Q&A with “Small Works” award-winner Theresa Esterlund

This month’s “Small Works” exhibit in The Art League Gallery, which ends December 5, includes two award winners. Theresa Esterlund‘s collage, Variation, won the Anne Banks Collage Award. We asked Theresa to tell us more about her work.

What was your inspiration or reason for creating Variation?
Theresa: This piece is part of my Utopia series works, which are explorations of imagination that pay homage to artist Joseph Cornell. Against a common background, a topographical map of Mount Everest, I situate images in nostalgic, dreamlike settings to create a sense of stepping into a story. Many of the Utopia works express themes of introspection, feminine identity, and life journeys; as a body of work, they aim to take the viewer through the fantastical scenes to a place of personal reminiscence or discovery. This particular piece is a variation on Cornell’s ballet dancer works.

Variation by Theresa Esterlund

How did the series start, and how has it changed?
I began my Utopia series in 2009. It’s evolved both in process and content. Recently, I’ve begun layering in more papers and inks in some of these works (a technique I use in other collages more frequently). In addition, my newest pieces have themes that are more shaped by my study of yoga than of the images and ideas that Cornell used. I think that this newer work will actually evolve into a different series at some point.

What would you like the viewer to come away with?
I hope that viewers walk away with a sense of mystery and wonder. Ideally, they would create their own story from the piece, based on their memories, dreams, and personal stories.

More after the jump:

How is your medium an integral part of your work? Why do you work in the medium that you do?
I enjoy bringing disparate or unusual items together to express something new. I find that composition comes more naturally to me, and working with collage enables me to be freer to express ideas visually (than I would be in painting or drawing, for example).

How would you describe your artistic process?
I’m a very intuitive artist, and my main focus is usually on the overall visual impact of a piece. My creative process may be initiated by a particular theme, concept, or composition, or the materials themselves may be the inspiration, and connections and messages emerge organically as the work progresses. Materials include ephemera like antique postcards and letters, photographs, postage stamps, sheet music, dress patterns, art papers, and pages from recycled books and vintage magazines. I layer with acrylics and ink, sometimes altering surfaces or adding 3-D items.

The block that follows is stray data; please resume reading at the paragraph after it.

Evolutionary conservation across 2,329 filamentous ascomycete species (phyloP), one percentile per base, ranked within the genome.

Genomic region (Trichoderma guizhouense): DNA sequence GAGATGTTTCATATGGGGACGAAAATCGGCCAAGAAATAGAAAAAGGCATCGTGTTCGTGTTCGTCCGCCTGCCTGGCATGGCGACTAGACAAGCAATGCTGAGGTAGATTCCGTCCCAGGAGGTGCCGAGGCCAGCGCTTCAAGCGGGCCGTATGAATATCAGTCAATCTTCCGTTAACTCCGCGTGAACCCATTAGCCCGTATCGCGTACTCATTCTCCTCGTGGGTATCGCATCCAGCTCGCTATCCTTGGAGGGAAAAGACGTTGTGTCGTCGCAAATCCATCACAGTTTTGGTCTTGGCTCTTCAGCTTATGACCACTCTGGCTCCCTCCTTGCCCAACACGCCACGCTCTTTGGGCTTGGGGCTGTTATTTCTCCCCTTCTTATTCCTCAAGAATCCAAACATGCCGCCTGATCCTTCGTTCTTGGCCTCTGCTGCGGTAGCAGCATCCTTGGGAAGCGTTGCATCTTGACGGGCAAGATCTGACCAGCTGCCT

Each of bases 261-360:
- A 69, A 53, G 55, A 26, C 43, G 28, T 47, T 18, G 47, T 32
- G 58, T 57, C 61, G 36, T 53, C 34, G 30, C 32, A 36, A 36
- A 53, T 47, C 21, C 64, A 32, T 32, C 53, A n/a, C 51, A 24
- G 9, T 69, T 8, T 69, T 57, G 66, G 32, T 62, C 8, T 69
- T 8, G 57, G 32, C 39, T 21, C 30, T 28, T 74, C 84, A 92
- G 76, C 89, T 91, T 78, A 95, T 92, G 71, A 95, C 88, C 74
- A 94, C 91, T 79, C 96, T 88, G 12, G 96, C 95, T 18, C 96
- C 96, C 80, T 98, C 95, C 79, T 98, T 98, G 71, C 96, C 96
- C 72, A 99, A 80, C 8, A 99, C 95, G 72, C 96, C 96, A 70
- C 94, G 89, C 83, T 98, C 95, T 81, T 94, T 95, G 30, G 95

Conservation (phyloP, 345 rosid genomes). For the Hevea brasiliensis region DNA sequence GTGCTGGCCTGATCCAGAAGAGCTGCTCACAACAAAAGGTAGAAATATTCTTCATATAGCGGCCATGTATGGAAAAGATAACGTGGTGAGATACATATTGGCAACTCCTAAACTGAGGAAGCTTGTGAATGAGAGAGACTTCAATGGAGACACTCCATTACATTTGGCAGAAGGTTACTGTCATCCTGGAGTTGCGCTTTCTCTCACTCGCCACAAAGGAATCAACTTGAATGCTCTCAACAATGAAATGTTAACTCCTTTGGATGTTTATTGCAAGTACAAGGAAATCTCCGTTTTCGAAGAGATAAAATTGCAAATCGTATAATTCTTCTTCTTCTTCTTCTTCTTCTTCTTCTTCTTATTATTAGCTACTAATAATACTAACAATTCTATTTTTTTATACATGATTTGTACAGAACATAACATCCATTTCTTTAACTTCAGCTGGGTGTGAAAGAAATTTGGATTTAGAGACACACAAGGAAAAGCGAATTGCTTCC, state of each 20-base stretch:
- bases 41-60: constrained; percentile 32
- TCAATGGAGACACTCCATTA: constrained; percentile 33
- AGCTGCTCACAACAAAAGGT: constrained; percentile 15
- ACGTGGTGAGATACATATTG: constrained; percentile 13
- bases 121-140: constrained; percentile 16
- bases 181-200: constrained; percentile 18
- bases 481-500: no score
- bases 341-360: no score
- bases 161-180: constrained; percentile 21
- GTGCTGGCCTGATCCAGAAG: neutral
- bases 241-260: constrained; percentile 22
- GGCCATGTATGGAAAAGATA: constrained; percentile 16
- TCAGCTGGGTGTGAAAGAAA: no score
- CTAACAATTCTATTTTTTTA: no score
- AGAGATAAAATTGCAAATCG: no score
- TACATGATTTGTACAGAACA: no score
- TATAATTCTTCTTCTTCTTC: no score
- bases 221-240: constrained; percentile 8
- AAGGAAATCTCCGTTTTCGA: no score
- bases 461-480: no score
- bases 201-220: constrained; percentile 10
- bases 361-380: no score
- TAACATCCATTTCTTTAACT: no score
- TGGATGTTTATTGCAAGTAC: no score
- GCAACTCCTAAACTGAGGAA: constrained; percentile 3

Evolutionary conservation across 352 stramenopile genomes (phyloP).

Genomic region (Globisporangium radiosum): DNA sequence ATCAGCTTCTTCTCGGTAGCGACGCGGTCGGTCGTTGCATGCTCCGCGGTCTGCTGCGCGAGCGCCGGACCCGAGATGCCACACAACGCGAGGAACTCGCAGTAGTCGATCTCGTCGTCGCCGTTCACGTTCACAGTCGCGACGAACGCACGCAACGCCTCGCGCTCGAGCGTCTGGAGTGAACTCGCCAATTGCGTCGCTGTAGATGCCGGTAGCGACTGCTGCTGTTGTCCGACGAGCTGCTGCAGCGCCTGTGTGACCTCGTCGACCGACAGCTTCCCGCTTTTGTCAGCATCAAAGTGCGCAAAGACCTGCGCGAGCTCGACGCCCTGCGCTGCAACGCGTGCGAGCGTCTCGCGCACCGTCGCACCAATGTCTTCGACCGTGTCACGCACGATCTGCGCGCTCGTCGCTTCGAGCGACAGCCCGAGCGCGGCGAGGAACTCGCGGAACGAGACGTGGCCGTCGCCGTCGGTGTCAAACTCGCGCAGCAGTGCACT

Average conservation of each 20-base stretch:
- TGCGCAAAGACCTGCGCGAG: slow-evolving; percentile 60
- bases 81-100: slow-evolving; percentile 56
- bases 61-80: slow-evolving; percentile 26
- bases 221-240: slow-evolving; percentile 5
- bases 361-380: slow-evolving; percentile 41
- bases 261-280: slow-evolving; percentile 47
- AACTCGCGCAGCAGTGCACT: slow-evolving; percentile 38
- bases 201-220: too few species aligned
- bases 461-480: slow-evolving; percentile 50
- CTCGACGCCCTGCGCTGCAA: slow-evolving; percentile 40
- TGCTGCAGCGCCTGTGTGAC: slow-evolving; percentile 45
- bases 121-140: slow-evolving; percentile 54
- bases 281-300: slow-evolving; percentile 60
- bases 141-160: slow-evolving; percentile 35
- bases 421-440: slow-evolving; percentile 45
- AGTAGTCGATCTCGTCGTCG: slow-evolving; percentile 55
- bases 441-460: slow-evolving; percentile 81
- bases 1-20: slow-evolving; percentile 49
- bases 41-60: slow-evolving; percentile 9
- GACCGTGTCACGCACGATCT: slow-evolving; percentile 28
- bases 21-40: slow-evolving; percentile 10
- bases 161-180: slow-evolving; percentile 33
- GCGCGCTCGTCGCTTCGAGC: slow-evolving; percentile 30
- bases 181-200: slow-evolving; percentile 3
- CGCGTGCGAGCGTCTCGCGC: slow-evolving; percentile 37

What technical element is most important in your work? Color, composition, line, etc?
Composition: I feel that a strong composition will move the viewer’s eye in a way that allows him/her to “enter” the work and become absorbed in it more deeply. Especially because I work small, I want the overall impact of the work to be felt by a viewer at a distance, drawing him/her in to look more closely.

Where do you see your work going next, or what are you working on now?
I have been studying yoga for many years and am currently in a yoga teacher training program. The intensive study of the training program has affected my work in that I’m beginning to bring in some of the meanings that are important to me in my yoga practice. For example, one of my most recent pieces — entitled Samsara — explores the cycle of life, death and rebirth.

Do you have other works in the gallery this month?
Yes, I have one other piece in the “Small Works” show as well as one in the “What Art to Wear” show. I also have work in the Bin Gallery.

What, if anything, is different about a small work, either in the creative process or the end experience?
All of my work is quite small. I think that the kind of collage work I create is intricate and often quite layered and detailed, and the small format is best for my approach. In addition, I like the way that small works require closer looking because of their size and how close a viewer needs to be to really look at the work.

There are only a few days left to see Variation on display with the rest of the “Small Works” exhibit. After December 5, the gallery will close to prepare for next month’s exhibits — an all-media show and “Variations,” Guy and Marco Rando’s solo exhibit — which begin December 7.

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